Is there such a thing as fate? The title of this record muses on this question.
After a life-threatening car crash, Ollie was forced to reassess his life and started recording music as a form of therapy. He says: ”I started writing music as a way to deal with the things that I’ve been through in my life."
Backed by beats and with vocals modified by auto-tune, he often seems on the verge of tears as sings of "rapping my passion" and "spilling my guts" in order to exorcise some of his demons. Comparisons with Eminem are obvious but Ollie is no lazy copycat. For the most part this is more soul than rap. He pours his rage, fear and self-doubt into these tunes.
After building a strong following on streaming and social platforms, a wealth of messages from devoted fans effectively answered the question posed in Change: "Does anybody feel the same?".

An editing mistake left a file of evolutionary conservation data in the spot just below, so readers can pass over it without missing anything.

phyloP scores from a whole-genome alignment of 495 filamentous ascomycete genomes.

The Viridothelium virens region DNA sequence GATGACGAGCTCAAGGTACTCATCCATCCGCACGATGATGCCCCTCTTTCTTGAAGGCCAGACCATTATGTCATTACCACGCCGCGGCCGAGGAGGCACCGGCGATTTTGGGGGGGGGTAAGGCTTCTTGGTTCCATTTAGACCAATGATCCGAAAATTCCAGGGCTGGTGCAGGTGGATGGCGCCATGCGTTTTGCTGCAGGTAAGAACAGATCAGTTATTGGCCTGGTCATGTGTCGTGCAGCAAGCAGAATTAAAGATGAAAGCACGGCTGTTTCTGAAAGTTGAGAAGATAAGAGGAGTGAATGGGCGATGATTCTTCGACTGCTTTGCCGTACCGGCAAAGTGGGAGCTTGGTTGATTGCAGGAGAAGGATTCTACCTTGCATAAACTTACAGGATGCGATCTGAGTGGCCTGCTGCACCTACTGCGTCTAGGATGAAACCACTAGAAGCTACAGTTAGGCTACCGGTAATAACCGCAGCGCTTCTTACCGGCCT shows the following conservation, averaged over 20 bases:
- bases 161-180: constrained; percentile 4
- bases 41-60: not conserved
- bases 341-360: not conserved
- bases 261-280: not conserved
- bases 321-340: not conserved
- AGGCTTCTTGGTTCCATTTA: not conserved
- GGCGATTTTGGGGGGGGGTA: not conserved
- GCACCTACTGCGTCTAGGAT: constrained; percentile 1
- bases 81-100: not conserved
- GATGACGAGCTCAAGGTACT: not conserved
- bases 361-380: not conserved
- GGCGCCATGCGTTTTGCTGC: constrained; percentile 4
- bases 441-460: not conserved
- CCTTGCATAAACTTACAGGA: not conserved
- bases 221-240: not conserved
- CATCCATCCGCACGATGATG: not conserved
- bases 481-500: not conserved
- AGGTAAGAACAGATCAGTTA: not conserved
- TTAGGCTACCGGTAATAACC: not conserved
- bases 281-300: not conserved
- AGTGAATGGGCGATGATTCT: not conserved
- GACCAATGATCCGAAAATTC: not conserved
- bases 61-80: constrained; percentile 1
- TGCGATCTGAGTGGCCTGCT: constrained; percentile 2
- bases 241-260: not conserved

In Blessings, which features Annamarie Rosanio, he expresses deep frustration and declares "I put my pain in these songs."; you'd have to be a hardened cynic to doubt the verity of such cathartic lines.
The spoken word section of Let Go is a kind of love letter to the fans who have stood by him and given him the strength to believe in himself. To consolidate this, recorded messages of support are included in the intense More Than Music III where he raps that "all of my songs are a piece of me". This is more than evident in the single, Broken Down, where the singer's struggle with depression is laid bare as he admits "I can't pretend I'm OK".
In a less self-loathing vein, smoochy songs like Eyes and Walls establish that his libido remains intact but the cheesiness of some of the love songs are hard to forgive. "Just like every rose we both have our thorns" he deadpans in Perfect Landing and begs "will you be mine?" in You & I.
The glibness of such corny lines is in stark contrast to the raw emotions on other tracks and take some of the edge of an album that is otherwise powerful and heartfelt.